“It’s not that the car is difficult to drive. In many ways, it’s easier. Get your inputs right and you buy time to manage and deliver the lap. In Formula Ford, the car makes you work second-by-second, simply to hold momentum. In GB3, there’s less movement and far fewer shifts, and so instead of reacting, you’re constructing. I like that.”

Leaving the Douglas Motorsport garage at Snetterton for GB3 testing

And what about the new car?

Now that he’s gained some seat time (in mixed conditions), how does Gen 2 GB3 machinery compare to that first test last year?

M.E.     “First time out, it was another one of those ‘wow’ moments. Straight away, you feel the difference in power. It’s not just an improvement to the top-end but right through the rev range. And the new chassis brilliantly compliments this. The (engine) mapping takes you there but it’s the extra downforce that makes it possible to carry and hold more speed through corners such as Riches, Palmer and Coram.

Teamwork, testing and data

This leads us nicely into the physical demands of racing at this level.

It’s all very well to have more power and grip but you also need the strength to exploit both, especially when new qualifying rubber is bolted-on.

M.E.     “Yeah, I knew I was going to have work harder in the gym, and as we build speed in testing, I can see that fitness is going to become a key factor in getting the best from the car, especially with two rounds on the Silverstone GP circuit and the trip to Spa.”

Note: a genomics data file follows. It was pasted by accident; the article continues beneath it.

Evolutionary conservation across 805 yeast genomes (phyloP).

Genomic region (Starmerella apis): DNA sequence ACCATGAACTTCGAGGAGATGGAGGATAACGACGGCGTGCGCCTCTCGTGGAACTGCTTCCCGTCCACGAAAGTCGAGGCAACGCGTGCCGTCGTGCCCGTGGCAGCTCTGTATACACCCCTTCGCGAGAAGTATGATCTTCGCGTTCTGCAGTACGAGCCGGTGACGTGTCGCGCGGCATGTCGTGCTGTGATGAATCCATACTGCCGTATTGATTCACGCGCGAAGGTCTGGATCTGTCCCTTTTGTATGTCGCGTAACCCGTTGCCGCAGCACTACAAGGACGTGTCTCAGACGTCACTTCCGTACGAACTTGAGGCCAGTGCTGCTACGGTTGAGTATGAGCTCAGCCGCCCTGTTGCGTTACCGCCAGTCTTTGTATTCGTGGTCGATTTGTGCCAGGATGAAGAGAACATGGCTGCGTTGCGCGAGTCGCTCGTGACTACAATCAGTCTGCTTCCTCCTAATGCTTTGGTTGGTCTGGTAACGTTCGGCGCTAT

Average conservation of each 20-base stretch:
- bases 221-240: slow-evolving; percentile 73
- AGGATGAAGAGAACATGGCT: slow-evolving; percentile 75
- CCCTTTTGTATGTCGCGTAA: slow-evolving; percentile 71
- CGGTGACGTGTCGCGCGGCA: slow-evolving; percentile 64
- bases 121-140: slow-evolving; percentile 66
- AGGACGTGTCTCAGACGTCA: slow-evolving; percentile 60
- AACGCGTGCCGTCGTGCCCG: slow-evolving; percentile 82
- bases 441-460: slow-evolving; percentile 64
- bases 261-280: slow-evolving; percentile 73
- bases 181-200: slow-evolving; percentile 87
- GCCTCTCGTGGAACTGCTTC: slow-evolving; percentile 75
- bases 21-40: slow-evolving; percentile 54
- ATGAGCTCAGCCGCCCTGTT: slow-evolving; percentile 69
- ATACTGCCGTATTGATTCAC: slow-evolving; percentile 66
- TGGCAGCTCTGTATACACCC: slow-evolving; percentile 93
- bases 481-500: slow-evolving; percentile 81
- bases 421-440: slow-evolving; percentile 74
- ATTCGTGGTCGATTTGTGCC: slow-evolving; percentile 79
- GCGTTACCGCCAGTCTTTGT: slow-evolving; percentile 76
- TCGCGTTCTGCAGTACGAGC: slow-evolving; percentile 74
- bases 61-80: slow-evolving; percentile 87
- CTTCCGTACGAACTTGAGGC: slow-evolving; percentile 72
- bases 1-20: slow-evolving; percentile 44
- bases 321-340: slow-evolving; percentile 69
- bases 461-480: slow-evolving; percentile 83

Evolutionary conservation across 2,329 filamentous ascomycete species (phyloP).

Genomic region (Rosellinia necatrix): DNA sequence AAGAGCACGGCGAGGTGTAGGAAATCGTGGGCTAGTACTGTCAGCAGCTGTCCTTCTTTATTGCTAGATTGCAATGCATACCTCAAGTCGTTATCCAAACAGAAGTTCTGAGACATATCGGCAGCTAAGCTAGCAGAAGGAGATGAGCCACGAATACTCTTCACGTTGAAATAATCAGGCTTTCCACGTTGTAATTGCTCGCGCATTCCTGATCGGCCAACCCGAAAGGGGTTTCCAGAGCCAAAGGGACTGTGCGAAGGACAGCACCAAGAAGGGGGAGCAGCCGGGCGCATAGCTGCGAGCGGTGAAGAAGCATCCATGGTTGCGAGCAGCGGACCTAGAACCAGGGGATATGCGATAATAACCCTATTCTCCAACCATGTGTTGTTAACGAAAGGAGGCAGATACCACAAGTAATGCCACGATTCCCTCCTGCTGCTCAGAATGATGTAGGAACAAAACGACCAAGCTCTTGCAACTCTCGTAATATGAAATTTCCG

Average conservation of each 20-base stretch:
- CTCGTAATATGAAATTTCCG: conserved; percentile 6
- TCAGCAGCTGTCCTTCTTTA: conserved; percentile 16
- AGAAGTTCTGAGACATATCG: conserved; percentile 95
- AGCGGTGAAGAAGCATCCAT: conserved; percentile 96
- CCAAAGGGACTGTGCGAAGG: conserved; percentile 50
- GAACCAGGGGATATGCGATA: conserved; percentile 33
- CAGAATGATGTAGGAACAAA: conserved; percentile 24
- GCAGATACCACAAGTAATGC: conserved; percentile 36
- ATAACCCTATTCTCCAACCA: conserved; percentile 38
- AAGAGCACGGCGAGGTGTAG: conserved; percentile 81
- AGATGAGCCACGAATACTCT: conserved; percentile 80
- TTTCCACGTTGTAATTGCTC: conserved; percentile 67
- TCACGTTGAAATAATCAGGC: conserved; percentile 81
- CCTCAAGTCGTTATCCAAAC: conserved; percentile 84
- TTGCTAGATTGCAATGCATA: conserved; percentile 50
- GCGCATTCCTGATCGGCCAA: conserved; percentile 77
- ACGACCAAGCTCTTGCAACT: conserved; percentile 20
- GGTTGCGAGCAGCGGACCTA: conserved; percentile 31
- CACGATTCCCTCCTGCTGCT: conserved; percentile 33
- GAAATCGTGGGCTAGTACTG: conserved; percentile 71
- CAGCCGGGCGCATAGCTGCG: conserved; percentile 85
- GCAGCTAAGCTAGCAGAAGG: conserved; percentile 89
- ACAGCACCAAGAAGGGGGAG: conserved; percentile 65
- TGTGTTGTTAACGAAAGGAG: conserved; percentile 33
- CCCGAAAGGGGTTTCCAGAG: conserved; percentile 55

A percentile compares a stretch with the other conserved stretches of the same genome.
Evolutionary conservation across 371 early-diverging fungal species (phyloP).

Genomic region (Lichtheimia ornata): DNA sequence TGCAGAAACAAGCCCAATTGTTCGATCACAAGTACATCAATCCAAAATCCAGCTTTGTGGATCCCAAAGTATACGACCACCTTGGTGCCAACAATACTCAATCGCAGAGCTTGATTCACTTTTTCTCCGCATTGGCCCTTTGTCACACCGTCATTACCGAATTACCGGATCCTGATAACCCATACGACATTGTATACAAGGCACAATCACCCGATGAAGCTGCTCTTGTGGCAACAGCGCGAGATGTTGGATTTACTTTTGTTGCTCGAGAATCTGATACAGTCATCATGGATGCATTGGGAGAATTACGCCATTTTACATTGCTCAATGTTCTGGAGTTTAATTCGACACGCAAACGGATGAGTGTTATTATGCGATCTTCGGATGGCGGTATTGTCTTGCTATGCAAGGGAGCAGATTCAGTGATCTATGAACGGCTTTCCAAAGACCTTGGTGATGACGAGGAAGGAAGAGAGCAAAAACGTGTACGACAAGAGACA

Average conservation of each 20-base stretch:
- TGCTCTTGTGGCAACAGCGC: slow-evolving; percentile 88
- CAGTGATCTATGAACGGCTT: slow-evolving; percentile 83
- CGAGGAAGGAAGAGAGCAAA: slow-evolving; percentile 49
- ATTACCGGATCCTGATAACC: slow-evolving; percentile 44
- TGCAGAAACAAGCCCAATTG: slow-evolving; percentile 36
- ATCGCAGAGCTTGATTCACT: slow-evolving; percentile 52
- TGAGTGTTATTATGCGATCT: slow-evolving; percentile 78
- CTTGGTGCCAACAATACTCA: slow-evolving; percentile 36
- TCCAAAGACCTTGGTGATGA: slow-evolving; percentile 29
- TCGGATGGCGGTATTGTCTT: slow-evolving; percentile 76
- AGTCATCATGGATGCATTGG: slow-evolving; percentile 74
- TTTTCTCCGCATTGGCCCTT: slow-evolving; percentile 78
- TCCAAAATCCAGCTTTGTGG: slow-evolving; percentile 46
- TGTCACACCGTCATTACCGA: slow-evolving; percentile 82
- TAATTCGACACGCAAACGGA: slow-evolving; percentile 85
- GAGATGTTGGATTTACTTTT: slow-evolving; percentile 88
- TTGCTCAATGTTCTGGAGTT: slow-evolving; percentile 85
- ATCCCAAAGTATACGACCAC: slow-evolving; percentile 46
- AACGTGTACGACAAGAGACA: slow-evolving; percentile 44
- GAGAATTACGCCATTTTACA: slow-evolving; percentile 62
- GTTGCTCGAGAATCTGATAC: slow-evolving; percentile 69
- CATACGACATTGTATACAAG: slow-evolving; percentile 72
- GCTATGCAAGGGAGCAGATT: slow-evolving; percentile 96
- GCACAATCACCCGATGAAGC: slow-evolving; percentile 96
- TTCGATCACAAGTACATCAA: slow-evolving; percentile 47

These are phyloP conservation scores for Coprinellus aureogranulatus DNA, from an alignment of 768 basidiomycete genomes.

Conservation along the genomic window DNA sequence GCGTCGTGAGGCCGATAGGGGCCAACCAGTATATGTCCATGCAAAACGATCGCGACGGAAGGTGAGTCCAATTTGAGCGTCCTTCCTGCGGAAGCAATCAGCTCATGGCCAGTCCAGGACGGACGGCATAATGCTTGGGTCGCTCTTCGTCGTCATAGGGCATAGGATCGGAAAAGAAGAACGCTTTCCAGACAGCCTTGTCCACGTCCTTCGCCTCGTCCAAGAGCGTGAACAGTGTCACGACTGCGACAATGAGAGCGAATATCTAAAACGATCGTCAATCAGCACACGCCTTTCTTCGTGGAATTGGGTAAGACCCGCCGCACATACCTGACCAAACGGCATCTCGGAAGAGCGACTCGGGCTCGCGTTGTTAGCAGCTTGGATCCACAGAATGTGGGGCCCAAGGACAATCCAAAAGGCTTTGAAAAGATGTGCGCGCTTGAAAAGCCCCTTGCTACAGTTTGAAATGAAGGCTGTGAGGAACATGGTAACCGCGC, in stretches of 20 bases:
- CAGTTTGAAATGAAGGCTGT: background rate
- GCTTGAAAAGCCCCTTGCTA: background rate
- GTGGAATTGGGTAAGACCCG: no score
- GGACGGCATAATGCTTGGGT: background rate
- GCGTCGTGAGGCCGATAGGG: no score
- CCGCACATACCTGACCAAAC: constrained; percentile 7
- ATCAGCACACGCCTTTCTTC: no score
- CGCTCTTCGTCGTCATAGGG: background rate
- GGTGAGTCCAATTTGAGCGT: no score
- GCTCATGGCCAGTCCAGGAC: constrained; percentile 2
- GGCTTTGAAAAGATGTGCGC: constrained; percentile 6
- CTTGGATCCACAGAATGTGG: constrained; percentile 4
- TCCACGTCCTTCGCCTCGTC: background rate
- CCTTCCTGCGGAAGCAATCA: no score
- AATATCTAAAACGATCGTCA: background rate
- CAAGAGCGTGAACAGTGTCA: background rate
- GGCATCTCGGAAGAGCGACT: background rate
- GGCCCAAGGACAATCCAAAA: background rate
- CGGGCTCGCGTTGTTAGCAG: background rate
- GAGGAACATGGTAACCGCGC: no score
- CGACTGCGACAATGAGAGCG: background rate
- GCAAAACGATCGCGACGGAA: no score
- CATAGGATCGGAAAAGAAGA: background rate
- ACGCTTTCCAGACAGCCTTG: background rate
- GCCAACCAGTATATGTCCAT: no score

And what about set-up? He’s not an experienced karter, and this will be his first year with slicks and wings. How is he finding the transition to data-driven racing?

M.E.     “This is the bit I really love.

“In iRacing, I spent hours, every day, making the smallest adjustments to suspension and wing settings in order to learn what I had to do to go quicker over a single lap, and how to preserve the car and tyres over a distance. The team here are really helping my knowledge of the car and it’s already clear that we’re going to work well together.”

So overall thoughts are?

M.E.     “There’s nothing not to like! The power delivery is exceptional, as is the way you can use it. The grip isn’t just better, I’d say it’s more predictable too. Of course, compared to the Formula Ford . . well there is no comparison. And then the addition of the Halo gets a big tick, but most of all, it’s the whole package: The car, the tyres, the circuits and the media coverage. This championship has taken a huge step forward in 2022 and it’s giving me the opportunity to do the same.”  

Exploiting the grip produced by the GB3 car shod with Pirelli wets

Joining him on the GB3 grid is a wealth of talent from British F4 (including past champions Luke Browning and Matthew Rees), returnees from the class of 2021, and some of the brightest rising stars from Australia, Scandinavia, Canada and the USA.

Whilst most of these are the same age or even younger, many will have been enjoying top-flight competition for upwards of ten years. It’s going to be the young American’s biggest test yet and though still a relative novice, the experience gained from winning and learning in Formula Ford (which remains one of the toughest tests of all) is undoubtedly going to serve him well, as will all the time he still spends on his sim rig.


* The opening rounds of the 2022 GB3 Championship will take place at Oulton Park this Easter weekend (16th & 18th April).


Jakob Ebrey (cover and body), Steve Hindle and the Estersons

Written By

Steve Hindle
Steve Hindle

Steve has lived his life with motor sport; from childhood years as a fan, to racing around the greatest tracks in Europe, first as a driver and later as a team principal. Today he's a familiar sight trackside and in the pit lane, notebook in one hand, camera in another, capturing moments and contributing to some of the leading titles in motor sport and automotive media.